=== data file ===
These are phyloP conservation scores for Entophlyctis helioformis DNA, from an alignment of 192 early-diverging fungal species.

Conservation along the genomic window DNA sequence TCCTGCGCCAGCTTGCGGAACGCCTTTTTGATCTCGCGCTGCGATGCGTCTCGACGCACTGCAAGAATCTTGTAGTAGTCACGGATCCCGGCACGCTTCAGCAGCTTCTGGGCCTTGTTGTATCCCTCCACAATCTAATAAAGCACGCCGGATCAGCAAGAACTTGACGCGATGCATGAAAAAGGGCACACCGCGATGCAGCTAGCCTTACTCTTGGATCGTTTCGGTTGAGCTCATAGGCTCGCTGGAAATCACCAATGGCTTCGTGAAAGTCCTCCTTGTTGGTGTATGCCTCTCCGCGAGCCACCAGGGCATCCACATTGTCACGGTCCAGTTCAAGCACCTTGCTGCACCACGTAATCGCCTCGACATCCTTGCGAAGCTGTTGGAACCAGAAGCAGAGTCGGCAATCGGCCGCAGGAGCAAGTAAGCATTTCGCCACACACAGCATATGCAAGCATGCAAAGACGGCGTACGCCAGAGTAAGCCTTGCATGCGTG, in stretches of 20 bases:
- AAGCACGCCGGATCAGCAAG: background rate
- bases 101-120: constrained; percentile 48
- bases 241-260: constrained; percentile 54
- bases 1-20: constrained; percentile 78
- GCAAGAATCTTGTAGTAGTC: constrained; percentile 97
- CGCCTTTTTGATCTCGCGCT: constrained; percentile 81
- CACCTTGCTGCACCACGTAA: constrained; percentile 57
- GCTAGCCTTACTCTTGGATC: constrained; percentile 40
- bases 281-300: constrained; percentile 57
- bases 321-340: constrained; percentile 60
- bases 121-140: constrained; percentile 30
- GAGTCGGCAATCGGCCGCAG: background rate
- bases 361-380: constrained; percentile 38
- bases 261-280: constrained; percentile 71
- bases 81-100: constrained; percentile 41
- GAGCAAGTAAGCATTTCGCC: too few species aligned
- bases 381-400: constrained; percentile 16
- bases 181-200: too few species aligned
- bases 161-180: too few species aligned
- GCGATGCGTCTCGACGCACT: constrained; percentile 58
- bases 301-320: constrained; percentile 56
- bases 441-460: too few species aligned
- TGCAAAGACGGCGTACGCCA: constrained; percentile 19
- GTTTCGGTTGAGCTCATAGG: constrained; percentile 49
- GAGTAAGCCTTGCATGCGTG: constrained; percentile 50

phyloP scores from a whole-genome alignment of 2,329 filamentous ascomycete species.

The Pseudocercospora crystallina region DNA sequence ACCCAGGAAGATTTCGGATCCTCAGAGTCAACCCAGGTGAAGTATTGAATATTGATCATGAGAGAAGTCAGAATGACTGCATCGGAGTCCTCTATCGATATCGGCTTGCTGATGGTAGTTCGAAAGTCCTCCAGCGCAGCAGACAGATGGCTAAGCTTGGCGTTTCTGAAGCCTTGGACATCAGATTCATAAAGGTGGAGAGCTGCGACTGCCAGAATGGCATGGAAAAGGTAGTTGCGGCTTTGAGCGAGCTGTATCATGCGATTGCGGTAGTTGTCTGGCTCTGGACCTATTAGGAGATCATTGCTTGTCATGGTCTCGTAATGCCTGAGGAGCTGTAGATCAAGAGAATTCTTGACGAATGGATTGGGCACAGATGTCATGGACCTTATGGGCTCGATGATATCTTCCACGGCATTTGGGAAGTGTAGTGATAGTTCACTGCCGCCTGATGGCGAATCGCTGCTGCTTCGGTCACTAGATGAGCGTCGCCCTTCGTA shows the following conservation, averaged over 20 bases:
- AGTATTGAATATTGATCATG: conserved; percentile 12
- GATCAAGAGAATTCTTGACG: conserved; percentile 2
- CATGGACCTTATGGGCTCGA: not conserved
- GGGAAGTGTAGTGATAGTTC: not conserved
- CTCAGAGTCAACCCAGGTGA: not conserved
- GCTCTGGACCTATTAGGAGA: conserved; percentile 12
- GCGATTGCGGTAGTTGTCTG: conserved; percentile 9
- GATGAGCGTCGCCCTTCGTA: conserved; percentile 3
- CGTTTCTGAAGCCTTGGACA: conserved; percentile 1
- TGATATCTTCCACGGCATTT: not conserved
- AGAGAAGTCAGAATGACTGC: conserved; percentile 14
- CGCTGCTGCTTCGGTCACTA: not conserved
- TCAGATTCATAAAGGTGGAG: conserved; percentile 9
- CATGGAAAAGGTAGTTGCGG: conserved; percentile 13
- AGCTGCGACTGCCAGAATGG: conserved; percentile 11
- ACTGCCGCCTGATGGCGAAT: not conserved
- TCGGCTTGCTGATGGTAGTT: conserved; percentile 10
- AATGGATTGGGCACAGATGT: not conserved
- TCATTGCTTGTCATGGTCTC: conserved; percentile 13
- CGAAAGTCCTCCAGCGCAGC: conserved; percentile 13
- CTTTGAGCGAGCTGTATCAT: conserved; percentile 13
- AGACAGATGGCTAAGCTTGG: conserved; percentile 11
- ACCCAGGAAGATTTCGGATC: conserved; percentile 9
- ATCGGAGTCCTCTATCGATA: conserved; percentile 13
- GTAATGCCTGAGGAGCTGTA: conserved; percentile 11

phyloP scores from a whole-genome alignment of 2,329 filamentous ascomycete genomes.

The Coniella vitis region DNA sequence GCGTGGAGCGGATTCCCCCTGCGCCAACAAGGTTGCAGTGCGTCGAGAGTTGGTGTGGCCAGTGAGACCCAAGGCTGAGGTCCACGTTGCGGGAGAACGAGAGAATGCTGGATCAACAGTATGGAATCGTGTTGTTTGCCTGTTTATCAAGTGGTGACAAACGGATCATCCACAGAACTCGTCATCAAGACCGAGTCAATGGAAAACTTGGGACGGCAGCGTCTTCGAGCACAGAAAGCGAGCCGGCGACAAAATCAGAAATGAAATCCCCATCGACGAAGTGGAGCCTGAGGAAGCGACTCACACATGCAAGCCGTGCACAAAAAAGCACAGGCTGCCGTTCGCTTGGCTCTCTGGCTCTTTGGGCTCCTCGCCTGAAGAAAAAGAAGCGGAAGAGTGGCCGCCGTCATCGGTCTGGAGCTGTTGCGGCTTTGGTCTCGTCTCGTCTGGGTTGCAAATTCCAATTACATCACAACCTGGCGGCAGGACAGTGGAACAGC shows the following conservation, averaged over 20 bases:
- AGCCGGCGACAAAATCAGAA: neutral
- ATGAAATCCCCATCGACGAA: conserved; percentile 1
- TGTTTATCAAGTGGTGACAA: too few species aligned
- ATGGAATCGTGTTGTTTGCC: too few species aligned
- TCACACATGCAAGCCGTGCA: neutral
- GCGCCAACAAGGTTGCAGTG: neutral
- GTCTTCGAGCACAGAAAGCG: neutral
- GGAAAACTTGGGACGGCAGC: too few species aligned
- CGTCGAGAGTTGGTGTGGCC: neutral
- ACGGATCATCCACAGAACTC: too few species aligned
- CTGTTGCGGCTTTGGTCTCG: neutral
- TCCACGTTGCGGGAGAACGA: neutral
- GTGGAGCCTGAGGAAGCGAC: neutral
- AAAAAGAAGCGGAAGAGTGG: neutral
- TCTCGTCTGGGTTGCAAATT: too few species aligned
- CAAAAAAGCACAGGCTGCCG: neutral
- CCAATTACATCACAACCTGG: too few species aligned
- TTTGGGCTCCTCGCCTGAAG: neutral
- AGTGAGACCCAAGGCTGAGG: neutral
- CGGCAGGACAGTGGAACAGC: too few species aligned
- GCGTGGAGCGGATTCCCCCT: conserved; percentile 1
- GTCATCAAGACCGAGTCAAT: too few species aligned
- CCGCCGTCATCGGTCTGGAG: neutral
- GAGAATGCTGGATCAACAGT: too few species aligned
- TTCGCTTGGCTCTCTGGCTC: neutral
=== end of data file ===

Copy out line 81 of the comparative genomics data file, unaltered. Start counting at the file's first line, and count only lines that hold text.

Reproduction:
- TTCGCTTGGCTCTCTGGCTC: neutral